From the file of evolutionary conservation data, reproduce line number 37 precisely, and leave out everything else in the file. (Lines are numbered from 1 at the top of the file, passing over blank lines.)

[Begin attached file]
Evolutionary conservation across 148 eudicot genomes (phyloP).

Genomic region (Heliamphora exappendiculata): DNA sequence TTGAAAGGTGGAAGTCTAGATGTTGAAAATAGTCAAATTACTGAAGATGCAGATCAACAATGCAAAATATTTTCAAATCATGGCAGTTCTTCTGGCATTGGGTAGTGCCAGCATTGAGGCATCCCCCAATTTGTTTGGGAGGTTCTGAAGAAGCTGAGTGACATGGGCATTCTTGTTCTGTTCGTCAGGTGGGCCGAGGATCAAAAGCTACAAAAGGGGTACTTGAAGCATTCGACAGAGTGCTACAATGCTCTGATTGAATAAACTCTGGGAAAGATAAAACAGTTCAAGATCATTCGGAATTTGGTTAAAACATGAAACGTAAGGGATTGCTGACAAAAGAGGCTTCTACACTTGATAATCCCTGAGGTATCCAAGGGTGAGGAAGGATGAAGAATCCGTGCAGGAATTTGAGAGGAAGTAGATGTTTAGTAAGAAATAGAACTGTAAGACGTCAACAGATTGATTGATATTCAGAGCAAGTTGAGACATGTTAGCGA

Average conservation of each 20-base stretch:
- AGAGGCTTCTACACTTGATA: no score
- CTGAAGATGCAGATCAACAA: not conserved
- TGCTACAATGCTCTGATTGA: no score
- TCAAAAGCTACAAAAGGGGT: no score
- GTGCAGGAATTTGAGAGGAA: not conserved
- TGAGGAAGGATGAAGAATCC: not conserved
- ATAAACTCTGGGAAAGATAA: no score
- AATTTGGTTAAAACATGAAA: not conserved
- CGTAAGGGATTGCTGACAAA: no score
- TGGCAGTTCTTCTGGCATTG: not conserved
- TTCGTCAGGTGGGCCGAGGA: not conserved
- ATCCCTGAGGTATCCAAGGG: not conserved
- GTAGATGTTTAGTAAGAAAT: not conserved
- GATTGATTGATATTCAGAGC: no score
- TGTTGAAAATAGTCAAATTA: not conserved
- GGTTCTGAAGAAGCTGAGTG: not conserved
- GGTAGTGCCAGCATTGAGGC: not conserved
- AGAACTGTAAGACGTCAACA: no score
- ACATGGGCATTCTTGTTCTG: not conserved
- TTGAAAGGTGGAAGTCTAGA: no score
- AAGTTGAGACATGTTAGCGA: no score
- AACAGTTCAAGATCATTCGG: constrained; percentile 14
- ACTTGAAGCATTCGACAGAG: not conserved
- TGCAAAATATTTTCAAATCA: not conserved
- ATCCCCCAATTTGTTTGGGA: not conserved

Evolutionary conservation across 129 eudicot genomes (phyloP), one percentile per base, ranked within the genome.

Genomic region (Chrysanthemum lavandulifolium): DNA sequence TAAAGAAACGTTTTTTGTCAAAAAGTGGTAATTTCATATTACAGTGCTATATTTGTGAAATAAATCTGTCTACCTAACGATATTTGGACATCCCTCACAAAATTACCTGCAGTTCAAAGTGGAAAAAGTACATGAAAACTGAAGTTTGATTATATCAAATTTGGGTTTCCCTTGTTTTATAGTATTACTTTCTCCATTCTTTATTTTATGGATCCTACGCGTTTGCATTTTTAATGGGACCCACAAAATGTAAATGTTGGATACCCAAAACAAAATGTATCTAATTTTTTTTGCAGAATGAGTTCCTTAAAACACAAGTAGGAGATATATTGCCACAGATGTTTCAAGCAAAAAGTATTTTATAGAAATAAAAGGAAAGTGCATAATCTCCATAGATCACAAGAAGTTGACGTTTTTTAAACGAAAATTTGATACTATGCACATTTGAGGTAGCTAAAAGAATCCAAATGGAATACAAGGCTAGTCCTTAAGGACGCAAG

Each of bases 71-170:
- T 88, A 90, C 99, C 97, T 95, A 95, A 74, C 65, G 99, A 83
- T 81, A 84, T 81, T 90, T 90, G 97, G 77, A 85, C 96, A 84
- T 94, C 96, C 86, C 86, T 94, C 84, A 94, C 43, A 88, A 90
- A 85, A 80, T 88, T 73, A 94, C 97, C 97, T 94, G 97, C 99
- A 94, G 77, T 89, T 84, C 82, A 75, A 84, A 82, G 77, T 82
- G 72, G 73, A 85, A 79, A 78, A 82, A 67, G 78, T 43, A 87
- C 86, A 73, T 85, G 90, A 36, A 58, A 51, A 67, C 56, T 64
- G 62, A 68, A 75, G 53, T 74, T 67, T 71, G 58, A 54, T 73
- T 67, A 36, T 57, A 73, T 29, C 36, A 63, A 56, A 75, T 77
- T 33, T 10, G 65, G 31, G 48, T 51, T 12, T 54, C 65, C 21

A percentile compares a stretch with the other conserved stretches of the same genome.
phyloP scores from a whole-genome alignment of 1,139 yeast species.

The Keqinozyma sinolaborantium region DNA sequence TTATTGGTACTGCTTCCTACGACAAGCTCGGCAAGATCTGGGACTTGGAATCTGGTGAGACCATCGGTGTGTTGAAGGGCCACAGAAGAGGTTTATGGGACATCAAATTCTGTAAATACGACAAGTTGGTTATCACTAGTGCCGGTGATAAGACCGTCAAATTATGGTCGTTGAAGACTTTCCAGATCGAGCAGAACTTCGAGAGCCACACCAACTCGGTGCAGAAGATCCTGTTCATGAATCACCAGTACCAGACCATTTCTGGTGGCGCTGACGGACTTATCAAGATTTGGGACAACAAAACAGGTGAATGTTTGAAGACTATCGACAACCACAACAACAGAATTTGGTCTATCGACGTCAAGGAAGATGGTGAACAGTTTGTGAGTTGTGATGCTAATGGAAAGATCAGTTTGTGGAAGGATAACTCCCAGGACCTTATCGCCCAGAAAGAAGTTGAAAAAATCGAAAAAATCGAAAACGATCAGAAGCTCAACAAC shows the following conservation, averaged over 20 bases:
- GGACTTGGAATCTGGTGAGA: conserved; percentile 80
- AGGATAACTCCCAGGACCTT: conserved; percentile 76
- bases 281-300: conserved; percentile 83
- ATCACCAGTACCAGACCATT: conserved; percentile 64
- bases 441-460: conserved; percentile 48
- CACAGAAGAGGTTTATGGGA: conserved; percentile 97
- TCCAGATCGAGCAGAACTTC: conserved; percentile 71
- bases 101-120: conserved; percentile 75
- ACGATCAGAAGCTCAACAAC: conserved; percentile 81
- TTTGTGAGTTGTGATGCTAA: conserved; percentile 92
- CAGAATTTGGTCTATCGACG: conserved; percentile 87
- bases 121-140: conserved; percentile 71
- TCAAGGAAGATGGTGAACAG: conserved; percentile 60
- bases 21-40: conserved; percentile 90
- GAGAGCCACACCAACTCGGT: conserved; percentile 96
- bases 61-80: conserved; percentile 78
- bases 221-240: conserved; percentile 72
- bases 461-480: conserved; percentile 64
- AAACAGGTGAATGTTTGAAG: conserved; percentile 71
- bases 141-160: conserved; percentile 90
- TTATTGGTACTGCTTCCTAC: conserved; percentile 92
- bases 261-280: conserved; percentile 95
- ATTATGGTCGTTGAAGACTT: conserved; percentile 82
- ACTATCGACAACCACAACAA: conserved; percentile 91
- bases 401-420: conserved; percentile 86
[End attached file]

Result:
- G 72, G 73, A 85, A 79, A 78, A 82, A 67, G 78, T 43, A 87